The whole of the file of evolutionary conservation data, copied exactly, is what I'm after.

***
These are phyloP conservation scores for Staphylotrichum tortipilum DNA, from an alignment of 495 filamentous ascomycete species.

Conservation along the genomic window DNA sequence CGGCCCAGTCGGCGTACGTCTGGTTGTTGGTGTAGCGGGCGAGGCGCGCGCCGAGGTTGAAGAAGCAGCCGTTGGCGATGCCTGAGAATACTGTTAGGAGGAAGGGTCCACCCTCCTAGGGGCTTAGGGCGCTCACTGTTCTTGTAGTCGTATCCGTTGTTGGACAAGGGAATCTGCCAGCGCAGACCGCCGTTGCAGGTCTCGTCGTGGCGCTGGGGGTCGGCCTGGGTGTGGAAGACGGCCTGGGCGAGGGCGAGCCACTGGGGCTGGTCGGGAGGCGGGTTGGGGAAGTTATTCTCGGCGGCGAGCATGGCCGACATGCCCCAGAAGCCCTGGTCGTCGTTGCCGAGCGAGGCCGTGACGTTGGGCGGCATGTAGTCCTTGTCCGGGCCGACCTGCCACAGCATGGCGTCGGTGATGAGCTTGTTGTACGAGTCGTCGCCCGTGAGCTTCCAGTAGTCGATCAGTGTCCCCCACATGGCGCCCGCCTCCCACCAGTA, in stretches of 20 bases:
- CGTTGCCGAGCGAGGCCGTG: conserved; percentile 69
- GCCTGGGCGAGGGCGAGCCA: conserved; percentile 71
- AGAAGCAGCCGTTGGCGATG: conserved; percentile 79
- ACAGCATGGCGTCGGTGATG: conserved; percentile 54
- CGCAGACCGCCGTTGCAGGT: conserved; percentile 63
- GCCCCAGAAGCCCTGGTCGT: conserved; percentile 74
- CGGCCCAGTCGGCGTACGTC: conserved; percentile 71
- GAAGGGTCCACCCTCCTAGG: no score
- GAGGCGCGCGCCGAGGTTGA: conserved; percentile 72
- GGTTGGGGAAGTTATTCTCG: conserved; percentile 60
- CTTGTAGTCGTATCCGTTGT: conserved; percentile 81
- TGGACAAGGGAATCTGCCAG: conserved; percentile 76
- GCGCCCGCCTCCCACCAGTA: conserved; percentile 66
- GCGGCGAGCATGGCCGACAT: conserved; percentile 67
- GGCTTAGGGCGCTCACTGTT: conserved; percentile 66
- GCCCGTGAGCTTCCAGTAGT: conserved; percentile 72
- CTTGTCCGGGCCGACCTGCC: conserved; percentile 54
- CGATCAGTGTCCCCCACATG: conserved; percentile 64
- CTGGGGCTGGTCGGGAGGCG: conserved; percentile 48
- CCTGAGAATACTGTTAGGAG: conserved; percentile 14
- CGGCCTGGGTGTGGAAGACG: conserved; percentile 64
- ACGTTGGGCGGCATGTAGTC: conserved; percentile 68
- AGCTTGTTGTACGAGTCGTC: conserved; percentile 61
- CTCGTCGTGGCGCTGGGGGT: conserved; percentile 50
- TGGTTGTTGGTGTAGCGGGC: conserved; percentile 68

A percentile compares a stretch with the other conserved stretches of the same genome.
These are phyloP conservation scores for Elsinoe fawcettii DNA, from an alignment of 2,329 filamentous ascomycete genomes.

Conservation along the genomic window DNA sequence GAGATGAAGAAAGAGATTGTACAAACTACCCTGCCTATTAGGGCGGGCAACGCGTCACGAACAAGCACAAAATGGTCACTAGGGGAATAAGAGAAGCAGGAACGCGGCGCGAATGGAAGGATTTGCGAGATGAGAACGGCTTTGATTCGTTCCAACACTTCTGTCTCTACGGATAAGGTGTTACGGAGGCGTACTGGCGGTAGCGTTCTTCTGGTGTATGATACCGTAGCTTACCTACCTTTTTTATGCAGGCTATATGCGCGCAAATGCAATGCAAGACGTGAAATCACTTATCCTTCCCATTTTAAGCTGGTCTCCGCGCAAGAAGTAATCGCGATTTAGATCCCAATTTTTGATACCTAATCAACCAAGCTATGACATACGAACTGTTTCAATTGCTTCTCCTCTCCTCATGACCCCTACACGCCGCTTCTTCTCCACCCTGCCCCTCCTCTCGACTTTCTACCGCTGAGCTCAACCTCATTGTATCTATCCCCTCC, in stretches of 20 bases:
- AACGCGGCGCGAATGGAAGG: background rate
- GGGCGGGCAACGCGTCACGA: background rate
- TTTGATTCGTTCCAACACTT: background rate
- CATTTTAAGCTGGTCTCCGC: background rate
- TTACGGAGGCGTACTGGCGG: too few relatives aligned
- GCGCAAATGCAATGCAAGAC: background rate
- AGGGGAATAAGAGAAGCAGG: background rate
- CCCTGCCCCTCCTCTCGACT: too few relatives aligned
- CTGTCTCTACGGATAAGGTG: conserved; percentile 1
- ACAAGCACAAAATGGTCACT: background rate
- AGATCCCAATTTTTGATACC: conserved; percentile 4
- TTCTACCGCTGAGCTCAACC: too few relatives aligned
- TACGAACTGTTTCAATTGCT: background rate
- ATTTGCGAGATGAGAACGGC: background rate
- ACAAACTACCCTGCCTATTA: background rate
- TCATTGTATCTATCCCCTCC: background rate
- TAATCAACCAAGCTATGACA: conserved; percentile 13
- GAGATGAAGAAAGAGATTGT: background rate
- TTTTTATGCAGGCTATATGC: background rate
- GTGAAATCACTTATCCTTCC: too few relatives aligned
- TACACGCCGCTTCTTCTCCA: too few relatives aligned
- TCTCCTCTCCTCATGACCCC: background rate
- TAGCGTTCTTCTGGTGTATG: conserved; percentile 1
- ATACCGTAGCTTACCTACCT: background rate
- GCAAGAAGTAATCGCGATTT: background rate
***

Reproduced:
These are phyloP conservation scores for Staphylotrichum tortipilum DNA, from an alignment of 495 filamentous ascomycete species.

Conservation along the genomic window DNA sequence CGGCCCAGTCGGCGTACGTCTGGTTGTTGGTGTAGCGGGCGAGGCGCGCGCCGAGGTTGAAGAAGCAGCCGTTGGCGATGCCTGAGAATACTGTTAGGAGGAAGGGTCCACCCTCCTAGGGGCTTAGGGCGCTCACTGTTCTTGTAGTCGTATCCGTTGTTGGACAAGGGAATCTGCCAGCGCAGACCGCCGTTGCAGGTCTCGTCGTGGCGCTGGGGGTCGGCCTGGGTGTGGAAGACGGCCTGGGCGAGGGCGAGCCACTGGGGCTGGTCGGGAGGCGGGTTGGGGAAGTTATTCTCGGCGGCGAGCATGGCCGACATGCCCCAGAAGCCCTGGTCGTCGTTGCCGAGCGAGGCCGTGACGTTGGGCGGCATGTAGTCCTTGTCCGGGCCGACCTGCCACAGCATGGCGTCGGTGATGAGCTTGTTGTACGAGTCGTCGCCCGTGAGCTTCCAGTAGTCGATCAGTGTCCCCCACATGGCGCCCGCCTCCCACCAGTA, in stretches of 20 bases:
- CGTTGCCGAGCGAGGCCGTG: conserved; percentile 69
- GCCTGGGCGAGGGCGAGCCA: conserved; percentile 71
- AGAAGCAGCCGTTGGCGATG: conserved; percentile 79
- ACAGCATGGCGTCGGTGATG: conserved; percentile 54
- CGCAGACCGCCGTTGCAGGT: conserved; percentile 63
- GCCCCAGAAGCCCTGGTCGT: conserved; percentile 74
- CGGCCCAGTCGGCGTACGTC: conserved; percentile 71
- GAAGGGTCCACCCTCCTAGG: no score
- GAGGCGCGCGCCGAGGTTGA: conserved; percentile 72
- GGTTGGGGAAGTTATTCTCG: conserved; percentile 60
- CTTGTAGTCGTATCCGTTGT: conserved; percentile 81
- TGGACAAGGGAATCTGCCAG: conserved; percentile 76
- GCGCCCGCCTCCCACCAGTA: conserved; percentile 66
- GCGGCGAGCATGGCCGACAT: conserved; percentile 67
- GGCTTAGGGCGCTCACTGTT: conserved; percentile 66
- GCCCGTGAGCTTCCAGTAGT: conserved; percentile 72
- CTTGTCCGGGCCGACCTGCC: conserved; percentile 54
- CGATCAGTGTCCCCCACATG: conserved; percentile 64
- CTGGGGCTGGTCGGGAGGCG: conserved; percentile 48
- CCTGAGAATACTGTTAGGAG: conserved; percentile 14
- CGGCCTGGGTGTGGAAGACG: conserved; percentile 64
- ACGTTGGGCGGCATGTAGTC: conserved; percentile 68
- AGCTTGTTGTACGAGTCGTC: conserved; percentile 61
- CTCGTCGTGGCGCTGGGGGT: conserved; percentile 50
- TGGTTGTTGGTGTAGCGGGC: conserved; percentile 68

A percentile compares a stretch with the other conserved stretches of the same genome.
These are phyloP conservation scores for Elsinoe fawcettii DNA, from an alignment of 2,329 filamentous ascomycete genomes.

Conservation along the genomic window DNA sequence GAGATGAAGAAAGAGATTGTACAAACTACCCTGCCTATTAGGGCGGGCAACGCGTCACGAACAAGCACAAAATGGTCACTAGGGGAATAAGAGAAGCAGGAACGCGGCGCGAATGGAAGGATTTGCGAGATGAGAACGGCTTTGATTCGTTCCAACACTTCTGTCTCTACGGATAAGGTGTTACGGAGGCGTACTGGCGGTAGCGTTCTTCTGGTGTATGATACCGTAGCTTACCTACCTTTTTTATGCAGGCTATATGCGCGCAAATGCAATGCAAGACGTGAAATCACTTATCCTTCCCATTTTAAGCTGGTCTCCGCGCAAGAAGTAATCGCGATTTAGATCCCAATTTTTGATACCTAATCAACCAAGCTATGACATACGAACTGTTTCAATTGCTTCTCCTCTCCTCATGACCCCTACACGCCGCTTCTTCTCCACCCTGCCCCTCCTCTCGACTTTCTACCGCTGAGCTCAACCTCATTGTATCTATCCCCTCC, in stretches of 20 bases:
- AACGCGGCGCGAATGGAAGG: background rate
- GGGCGGGCAACGCGTCACGA: background rate
- TTTGATTCGTTCCAACACTT: background rate
- CATTTTAAGCTGGTCTCCGC: background rate
- TTACGGAGGCGTACTGGCGG: too few relatives aligned
- GCGCAAATGCAATGCAAGAC: background rate
- AGGGGAATAAGAGAAGCAGG: background rate
- CCCTGCCCCTCCTCTCGACT: too few relatives aligned
- CTGTCTCTACGGATAAGGTG: conserved; percentile 1
- ACAAGCACAAAATGGTCACT: background rate
- AGATCCCAATTTTTGATACC: conserved; percentile 4
- TTCTACCGCTGAGCTCAACC: too few relatives aligned
- TACGAACTGTTTCAATTGCT: background rate
- ATTTGCGAGATGAGAACGGC: background rate
- ACAAACTACCCTGCCTATTA: background rate
- TCATTGTATCTATCCCCTCC: background rate
- TAATCAACCAAGCTATGACA: conserved; percentile 13
- GAGATGAAGAAAGAGATTGT: background rate
- TTTTTATGCAGGCTATATGC: background rate
- GTGAAATCACTTATCCTTCC: too few relatives aligned
- TACACGCCGCTTCTTCTCCA: too few relatives aligned
- TCTCCTCTCCTCATGACCCC: background rate
- TAGCGTTCTTCTGGTGTATG: conserved; percentile 1
- ATACCGTAGCTTACCTACCT: background rate
- GCAAGAAGTAATCGCGATTT: background rate